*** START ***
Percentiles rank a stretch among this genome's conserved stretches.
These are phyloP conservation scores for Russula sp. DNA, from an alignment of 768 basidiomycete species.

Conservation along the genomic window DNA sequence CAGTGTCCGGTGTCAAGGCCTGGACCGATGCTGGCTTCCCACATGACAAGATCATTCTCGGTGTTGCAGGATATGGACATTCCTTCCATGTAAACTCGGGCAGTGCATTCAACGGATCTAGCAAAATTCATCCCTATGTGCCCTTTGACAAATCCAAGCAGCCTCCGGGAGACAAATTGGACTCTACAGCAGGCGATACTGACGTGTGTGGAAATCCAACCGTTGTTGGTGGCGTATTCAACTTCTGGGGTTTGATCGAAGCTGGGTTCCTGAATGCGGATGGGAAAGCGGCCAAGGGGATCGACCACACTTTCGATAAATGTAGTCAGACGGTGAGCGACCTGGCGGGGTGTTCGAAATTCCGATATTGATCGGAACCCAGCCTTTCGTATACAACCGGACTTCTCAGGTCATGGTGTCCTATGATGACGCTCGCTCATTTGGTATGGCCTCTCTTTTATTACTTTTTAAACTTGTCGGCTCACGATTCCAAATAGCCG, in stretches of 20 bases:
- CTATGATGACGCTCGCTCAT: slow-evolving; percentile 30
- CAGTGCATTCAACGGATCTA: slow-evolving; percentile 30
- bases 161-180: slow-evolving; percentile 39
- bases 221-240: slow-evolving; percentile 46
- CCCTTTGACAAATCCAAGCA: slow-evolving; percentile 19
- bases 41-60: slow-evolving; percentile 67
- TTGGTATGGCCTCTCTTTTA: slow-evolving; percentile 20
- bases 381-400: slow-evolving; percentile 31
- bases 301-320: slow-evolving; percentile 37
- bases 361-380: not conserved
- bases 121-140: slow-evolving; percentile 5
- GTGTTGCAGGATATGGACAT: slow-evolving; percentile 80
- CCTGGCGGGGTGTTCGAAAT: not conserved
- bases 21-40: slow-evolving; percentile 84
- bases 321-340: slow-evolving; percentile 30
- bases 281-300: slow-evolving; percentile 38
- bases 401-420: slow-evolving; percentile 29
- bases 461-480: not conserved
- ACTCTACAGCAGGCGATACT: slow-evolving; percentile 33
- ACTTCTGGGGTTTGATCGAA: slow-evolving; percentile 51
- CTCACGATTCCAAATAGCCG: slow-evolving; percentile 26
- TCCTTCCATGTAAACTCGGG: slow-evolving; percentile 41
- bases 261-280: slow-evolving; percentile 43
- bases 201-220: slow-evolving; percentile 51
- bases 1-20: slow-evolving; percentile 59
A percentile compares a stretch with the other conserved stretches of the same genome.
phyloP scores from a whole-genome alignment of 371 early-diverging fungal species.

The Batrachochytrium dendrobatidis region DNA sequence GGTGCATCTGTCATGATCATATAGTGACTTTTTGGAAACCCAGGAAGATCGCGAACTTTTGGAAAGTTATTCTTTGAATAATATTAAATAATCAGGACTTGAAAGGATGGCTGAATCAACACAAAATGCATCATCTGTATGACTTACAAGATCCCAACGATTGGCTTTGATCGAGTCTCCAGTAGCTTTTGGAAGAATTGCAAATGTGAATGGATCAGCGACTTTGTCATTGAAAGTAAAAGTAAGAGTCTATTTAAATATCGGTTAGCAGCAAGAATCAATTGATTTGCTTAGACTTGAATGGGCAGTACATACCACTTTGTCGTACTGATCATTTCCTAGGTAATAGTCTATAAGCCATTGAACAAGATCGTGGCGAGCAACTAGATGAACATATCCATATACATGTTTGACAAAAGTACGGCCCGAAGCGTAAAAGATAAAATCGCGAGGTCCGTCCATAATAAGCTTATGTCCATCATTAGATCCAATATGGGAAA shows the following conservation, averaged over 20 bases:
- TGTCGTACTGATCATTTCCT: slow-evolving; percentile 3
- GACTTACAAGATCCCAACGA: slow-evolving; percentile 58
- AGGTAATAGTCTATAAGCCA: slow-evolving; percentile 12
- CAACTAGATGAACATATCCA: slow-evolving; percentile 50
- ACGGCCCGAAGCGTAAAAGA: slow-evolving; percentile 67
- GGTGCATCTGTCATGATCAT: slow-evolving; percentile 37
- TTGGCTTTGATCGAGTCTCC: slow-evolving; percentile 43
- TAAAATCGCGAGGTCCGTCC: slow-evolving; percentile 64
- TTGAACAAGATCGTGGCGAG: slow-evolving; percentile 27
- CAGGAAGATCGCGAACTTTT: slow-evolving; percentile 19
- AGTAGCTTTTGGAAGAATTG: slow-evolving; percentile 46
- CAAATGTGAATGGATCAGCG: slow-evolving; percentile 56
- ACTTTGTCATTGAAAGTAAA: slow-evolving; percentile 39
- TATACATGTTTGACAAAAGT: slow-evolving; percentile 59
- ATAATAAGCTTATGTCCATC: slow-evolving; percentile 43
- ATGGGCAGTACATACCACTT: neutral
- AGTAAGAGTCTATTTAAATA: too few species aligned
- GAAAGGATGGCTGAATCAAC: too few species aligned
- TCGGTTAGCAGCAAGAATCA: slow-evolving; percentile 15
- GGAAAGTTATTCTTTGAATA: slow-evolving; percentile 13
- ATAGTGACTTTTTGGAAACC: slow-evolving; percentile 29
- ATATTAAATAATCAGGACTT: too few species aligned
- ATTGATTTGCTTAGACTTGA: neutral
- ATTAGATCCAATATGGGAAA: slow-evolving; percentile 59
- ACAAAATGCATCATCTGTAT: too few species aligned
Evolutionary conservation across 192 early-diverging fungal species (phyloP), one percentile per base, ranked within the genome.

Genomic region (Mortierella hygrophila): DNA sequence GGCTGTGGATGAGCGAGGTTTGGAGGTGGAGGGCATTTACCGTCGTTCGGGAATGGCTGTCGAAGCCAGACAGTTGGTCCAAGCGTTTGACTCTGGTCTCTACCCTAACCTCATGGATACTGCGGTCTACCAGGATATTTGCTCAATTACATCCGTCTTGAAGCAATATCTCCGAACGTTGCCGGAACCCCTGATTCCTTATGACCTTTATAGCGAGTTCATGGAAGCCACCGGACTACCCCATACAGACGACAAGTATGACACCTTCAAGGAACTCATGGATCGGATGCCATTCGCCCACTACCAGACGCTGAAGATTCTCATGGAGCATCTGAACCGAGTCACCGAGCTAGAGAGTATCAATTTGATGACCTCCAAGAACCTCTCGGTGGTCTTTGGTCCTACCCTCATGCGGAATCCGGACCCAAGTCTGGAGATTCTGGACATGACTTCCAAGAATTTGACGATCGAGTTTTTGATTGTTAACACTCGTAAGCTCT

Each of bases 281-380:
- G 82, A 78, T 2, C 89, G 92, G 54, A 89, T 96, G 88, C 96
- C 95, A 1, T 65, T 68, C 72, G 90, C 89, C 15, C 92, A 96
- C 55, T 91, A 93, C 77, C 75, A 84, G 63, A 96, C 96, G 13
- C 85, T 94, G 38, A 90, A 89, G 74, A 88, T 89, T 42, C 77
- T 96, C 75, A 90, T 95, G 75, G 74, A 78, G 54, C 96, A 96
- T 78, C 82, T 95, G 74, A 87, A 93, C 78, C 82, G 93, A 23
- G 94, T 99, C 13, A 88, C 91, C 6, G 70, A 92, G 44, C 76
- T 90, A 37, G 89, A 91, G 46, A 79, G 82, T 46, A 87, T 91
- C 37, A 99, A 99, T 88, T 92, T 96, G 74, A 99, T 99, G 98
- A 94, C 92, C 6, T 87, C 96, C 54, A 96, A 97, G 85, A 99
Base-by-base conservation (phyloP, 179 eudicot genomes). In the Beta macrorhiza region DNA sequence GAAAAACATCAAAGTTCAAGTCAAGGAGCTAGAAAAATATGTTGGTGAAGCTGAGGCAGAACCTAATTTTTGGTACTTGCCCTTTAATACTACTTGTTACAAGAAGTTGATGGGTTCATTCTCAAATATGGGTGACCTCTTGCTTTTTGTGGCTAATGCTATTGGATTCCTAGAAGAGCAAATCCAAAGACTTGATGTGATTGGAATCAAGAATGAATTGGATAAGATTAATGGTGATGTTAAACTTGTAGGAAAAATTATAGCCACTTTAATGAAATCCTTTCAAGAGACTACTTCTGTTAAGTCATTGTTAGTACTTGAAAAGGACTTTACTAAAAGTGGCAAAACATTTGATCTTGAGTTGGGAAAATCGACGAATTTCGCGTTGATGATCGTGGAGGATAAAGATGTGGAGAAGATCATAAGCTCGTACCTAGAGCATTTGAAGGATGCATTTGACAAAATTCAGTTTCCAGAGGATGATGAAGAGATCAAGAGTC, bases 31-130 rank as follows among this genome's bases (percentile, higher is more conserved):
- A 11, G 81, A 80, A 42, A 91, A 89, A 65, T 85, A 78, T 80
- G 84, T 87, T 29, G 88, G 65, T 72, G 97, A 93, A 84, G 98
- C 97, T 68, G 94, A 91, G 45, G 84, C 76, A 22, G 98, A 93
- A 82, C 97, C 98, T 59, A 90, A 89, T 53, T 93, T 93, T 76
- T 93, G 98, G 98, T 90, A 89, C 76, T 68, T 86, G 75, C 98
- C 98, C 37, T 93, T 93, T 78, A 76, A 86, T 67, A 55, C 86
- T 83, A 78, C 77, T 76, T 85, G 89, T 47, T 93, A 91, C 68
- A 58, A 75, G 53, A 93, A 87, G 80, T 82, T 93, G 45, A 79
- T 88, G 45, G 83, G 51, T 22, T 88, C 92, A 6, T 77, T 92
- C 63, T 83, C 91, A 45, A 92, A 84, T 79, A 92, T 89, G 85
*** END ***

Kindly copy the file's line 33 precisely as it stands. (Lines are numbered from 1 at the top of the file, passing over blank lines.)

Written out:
- GACTTACAAGATCCCAACGA: slow-evolving; percentile 58